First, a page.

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Jay Samit is widely recognized as one of the world’s leading experts in innovation and disruption. You can pre-order his newest book, which is out July 7th, entitled Disrupt You!: Master Personal Transformation, Seize Opportunity, and Thrive in the Era of Endless Innovation on Amazon. Jay sits down with John Livesay to talk on some of the life lesson’s he’s learned over the years. In the episode, Jay talks about Disrupt You! and shares examples of successful people failing, people pivoting their business, and much more.
Disrupt You – Interview with Jay Samit
Hi and welcome back to The Successful Pitch. Today’s guest is Jay Samit, the author of a new book coming out July 7th, Disrupt You! Boy, does that book have great information for startups today. Jay has raised over $800 million dollars over the decades for startups, so clearly he’s an expert. His book, Disrupt You!, has a foreword written by the founder of LinkedIn, if you could imagine having those kinds of connections. We are obviously extremely thrilled and honored to have him on the show today. Jay, welcome to the show.
Thanks for having me.
Jay, I just gave a little tip of the ice berg of your background, everything from being at Sony and Universal to now you’re the CEO of C-Change, doing multi screen TV services and teaching at USC on how to build a high-tech startup. You have such an incredible background and your book is full of information. I’m honored to have had a chance to read an advanced copy of it.
Can you take us back, I know you do this in your book [Disrupt You!], about how you first came up with the idea of getting into startups in the first place and what made you realize you really have a passion for that?
I’d like to say it was a plan, but I graduated as many Millennials did, although this was many years ago, at a time of a great recession. You did what you were told. You got good grades in high school, got into a good college, you got good grades in college and then bam, there’s no jobs. Back then, it wasn’t so easy to raise money. But I figured out if I would just go out and print a business card and suddenly claim to be a business, nobody would ever come and visit the business. I could morph and figure out what we did later.
My first company was called Jasmine Productions. Jasmine, Jay Alan Samit, and it was mine. From that humble beginning, I happened to look at where were new industries happening, where could growth take place. Probably the easiest message is, when we look out today at all the changes in our world, I call this the era of endless innovation, there’s constant disruption. Disruption is either an obstacle or an opportunity, the choice is yours.
I love that. Your book [Disrupt You!] says you have to do three things: master personal transform, seize opportunity, and then thrive in this era of, as you said, endless innovation. I want to start with this whole concept of mastering personal innovation. You talk a lot about that in your book about how important it is to think of yourself as a brand, first of all. You have this great quote about people are so interested in changing the world, but no one thinks of changing themselves. Can you speak to that?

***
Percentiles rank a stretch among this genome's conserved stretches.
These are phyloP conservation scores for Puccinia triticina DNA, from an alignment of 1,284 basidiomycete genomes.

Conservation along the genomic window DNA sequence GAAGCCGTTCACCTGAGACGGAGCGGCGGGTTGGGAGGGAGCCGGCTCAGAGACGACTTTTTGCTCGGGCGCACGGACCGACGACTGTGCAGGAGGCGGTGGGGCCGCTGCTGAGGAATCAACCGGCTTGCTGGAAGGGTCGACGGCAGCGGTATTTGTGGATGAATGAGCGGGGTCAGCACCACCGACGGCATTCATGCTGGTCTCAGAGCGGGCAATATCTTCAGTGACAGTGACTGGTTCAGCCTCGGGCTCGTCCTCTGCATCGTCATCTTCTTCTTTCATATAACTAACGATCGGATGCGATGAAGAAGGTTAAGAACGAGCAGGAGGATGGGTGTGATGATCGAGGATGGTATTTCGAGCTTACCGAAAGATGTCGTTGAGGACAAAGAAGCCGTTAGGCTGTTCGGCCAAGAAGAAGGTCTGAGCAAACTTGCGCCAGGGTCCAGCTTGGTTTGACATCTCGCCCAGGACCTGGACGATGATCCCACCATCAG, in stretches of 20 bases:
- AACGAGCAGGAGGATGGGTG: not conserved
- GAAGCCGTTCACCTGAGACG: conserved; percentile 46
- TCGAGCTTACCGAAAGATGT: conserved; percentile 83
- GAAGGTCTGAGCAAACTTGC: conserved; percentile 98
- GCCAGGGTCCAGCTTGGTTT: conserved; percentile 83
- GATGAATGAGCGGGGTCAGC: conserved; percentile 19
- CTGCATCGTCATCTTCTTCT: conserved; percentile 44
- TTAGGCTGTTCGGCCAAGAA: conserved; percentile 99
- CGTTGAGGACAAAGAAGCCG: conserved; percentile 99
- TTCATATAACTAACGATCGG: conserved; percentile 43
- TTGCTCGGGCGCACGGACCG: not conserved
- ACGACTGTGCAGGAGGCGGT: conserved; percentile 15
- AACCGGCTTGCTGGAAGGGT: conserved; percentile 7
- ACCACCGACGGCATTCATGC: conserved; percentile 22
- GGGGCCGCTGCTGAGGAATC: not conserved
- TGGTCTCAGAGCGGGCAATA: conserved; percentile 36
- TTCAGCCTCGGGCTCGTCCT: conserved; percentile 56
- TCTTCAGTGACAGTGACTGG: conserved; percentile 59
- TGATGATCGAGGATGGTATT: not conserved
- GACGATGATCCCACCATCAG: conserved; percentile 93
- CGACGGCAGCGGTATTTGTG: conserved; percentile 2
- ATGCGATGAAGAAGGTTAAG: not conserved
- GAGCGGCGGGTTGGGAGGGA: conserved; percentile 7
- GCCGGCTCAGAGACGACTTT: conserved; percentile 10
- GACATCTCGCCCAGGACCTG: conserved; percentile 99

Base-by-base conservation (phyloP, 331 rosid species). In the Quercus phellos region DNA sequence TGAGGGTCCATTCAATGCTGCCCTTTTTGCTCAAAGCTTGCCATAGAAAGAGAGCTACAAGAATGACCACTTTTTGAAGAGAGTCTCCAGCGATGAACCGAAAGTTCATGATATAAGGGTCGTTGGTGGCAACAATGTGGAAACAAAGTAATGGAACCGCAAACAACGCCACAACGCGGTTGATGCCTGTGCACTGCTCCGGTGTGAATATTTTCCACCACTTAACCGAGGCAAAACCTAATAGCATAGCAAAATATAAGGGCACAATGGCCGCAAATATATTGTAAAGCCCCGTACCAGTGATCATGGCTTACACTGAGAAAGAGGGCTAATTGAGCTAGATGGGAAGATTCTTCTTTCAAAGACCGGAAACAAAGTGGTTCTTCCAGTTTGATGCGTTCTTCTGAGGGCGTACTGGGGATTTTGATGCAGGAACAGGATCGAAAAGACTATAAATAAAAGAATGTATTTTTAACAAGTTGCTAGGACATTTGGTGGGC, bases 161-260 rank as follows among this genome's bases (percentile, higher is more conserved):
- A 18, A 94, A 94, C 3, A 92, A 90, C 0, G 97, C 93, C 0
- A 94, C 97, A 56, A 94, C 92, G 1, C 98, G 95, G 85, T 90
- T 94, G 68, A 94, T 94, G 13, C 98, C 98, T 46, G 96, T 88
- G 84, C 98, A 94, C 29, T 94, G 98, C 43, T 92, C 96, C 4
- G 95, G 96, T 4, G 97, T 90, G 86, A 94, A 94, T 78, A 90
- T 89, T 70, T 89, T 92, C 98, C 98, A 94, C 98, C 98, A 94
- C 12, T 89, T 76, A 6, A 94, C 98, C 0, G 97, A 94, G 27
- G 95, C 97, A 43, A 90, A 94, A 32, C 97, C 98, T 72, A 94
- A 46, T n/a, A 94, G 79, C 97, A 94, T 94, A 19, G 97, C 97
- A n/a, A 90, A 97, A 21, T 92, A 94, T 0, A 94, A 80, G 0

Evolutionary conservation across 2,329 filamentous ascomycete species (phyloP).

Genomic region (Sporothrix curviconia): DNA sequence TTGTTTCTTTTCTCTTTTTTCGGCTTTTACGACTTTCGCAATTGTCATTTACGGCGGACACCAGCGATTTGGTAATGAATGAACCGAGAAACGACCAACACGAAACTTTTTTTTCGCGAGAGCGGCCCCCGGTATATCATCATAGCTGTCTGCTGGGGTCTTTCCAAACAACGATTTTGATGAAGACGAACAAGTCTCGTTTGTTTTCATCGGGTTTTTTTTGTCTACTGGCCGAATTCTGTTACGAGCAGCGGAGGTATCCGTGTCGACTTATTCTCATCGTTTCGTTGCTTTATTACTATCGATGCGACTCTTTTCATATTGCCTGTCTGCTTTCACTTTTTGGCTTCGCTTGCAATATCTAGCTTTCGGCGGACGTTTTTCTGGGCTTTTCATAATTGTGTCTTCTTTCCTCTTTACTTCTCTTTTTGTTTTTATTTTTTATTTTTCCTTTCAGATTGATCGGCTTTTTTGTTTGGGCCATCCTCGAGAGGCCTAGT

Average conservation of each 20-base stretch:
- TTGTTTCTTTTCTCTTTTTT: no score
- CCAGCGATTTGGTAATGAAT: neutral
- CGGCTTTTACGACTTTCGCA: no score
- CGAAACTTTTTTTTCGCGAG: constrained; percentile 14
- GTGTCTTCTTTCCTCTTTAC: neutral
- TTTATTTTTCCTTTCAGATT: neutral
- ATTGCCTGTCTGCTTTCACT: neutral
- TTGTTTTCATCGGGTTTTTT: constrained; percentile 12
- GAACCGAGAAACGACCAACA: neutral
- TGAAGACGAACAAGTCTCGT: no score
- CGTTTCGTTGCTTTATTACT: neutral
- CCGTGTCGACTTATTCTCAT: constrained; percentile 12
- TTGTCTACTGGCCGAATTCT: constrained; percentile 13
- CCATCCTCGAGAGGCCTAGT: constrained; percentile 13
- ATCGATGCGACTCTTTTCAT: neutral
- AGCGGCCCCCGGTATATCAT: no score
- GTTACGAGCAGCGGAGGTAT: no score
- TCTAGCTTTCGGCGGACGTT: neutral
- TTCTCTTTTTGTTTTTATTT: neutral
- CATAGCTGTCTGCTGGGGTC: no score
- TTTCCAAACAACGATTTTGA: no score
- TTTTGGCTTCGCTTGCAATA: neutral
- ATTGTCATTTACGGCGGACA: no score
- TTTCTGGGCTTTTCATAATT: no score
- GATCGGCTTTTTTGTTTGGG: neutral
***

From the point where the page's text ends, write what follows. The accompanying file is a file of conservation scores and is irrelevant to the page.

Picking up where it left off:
Sure. Most of us, by the time we get to be adults, are carrying all this baggage of being told what we can’t do. You weren’t good at math, you can’t read a map, you can’t do this, you can’t do that. For most people, they actually believe this, when in fact you can actually do whatever you want. I’m always envious of those people that believe in reincarnation. I don’t, so I figure I have one shot to get it right and I want to do as much as I can.
If you really look at it that way and you stop saying what you can’t and start focusing what you can do, almost anything becomes possible. The most successful people in the world have the same 24 hours a day that you do.
You also talk about it in Disrupt You!, the important of just taking five minutes and visualizing your success and how important a positive attitude is to being successful.
Have you ever met or gotten a great idea from a negative person?
Never. If you can just start your day out of what’s great, you woke up ahead of everybody else and just start visualizing what you want to get out of the day, what you want to get out of life, what your goals are. If you don’t know where you want to be in five years, you’re not going to get there.
Your life is just like any other journey. You have to put out a map, what I call a disruptor’s map, to really plan out. You don’t have to know all the steps. That’s where some people get lost in the process. “I really know that I want to direct Hollywood movies, but I don’t know what to do.” Most likely, staying in Indiana is not the place to start. Get yourself there.
I love how you say, “All disruption starts with introspection.” That’s such a key connecting element to your book [Disrupt You!], about take a look at who you are, what your strength are, and what problem you can solve in the world. The real Tweetable quote that I love from your book is, “Businesses don’t sell products. They sell solutions.”
So many startups that I work with get so in love with their idea, but can’t verbalize to investors what solution it’s fixing for people. You have done that time and time again, both for big companies like Sony and Universal, as well as startups. Can you tell us about the importance of, and when you teach your students to look for things that are disruptive and how that solves problems?
I’ve taken stakes in over 80 startups in my career, and investors have made money almost all of those times.
What attracts me and what you need to do, the classic elevator pitch. What’s that one sentence that explains what your business does? Tons of people want to come to San Francisco for Mac World, but can’t afford hotel rooms. AirBnB. Just solve a problem.